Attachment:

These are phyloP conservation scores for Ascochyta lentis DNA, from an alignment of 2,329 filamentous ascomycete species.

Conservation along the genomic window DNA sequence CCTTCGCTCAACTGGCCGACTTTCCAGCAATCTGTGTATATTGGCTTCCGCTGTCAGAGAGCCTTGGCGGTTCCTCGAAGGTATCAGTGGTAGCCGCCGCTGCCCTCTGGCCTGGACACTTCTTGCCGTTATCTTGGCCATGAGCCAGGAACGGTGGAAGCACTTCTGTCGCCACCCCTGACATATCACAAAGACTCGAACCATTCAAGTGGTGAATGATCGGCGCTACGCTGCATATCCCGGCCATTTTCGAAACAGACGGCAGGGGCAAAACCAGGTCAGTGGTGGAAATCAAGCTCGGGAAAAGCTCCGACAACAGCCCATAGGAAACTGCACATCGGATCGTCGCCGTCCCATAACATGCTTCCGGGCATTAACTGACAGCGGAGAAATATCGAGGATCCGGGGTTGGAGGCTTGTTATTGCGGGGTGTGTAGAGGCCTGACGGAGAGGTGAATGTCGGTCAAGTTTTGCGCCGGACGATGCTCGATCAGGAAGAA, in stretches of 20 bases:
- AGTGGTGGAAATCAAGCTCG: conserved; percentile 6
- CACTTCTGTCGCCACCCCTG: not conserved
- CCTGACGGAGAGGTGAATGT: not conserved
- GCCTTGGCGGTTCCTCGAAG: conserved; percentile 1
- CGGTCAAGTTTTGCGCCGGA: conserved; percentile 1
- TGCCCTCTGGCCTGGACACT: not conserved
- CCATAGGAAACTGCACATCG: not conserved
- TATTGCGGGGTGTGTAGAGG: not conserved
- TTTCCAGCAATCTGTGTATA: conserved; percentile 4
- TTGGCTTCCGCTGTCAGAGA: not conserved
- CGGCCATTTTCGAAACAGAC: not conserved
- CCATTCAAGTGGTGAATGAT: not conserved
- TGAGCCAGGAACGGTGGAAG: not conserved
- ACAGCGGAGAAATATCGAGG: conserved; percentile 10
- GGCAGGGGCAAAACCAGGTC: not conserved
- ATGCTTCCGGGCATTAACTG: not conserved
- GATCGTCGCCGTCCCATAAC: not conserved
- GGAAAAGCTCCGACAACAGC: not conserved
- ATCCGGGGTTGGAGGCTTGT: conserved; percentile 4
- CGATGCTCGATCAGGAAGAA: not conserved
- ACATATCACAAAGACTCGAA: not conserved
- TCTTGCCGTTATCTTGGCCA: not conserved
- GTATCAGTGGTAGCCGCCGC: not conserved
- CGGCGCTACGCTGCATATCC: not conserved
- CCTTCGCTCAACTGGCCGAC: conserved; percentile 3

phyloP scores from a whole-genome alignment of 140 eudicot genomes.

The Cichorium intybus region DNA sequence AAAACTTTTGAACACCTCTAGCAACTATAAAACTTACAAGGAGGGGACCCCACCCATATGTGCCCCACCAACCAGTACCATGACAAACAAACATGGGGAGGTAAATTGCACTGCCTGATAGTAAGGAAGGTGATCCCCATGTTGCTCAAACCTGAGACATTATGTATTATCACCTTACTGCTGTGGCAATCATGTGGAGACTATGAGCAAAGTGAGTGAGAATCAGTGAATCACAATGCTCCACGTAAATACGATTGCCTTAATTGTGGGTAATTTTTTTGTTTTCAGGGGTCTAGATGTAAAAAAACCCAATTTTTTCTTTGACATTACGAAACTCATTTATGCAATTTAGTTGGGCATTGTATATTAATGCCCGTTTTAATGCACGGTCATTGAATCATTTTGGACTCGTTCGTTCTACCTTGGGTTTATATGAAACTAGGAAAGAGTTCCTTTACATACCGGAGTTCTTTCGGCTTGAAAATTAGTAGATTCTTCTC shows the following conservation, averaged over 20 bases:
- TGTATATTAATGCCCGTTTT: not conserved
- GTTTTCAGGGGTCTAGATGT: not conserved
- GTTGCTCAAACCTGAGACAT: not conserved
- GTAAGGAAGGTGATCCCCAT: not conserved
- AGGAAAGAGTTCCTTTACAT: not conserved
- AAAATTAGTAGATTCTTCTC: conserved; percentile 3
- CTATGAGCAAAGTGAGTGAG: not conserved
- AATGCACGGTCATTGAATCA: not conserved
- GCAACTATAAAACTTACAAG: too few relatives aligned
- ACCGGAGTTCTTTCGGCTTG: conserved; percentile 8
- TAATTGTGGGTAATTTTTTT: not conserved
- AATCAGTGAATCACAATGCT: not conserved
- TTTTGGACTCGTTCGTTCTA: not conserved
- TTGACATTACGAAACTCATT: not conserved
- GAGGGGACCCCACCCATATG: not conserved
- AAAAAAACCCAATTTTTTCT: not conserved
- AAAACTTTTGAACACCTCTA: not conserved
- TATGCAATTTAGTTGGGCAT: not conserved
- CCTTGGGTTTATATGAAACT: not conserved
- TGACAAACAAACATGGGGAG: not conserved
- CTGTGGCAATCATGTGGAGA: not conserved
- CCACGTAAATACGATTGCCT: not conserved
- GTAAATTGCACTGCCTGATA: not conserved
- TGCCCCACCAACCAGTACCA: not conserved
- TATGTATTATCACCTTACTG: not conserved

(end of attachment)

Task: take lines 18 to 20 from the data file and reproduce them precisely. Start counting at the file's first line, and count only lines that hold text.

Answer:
- ATGCTTCCGGGCATTAACTG: not conserved
- GATCGTCGCCGTCCCATAAC: not conserved
- GGAAAAGCTCCGACAACAGC: not conserved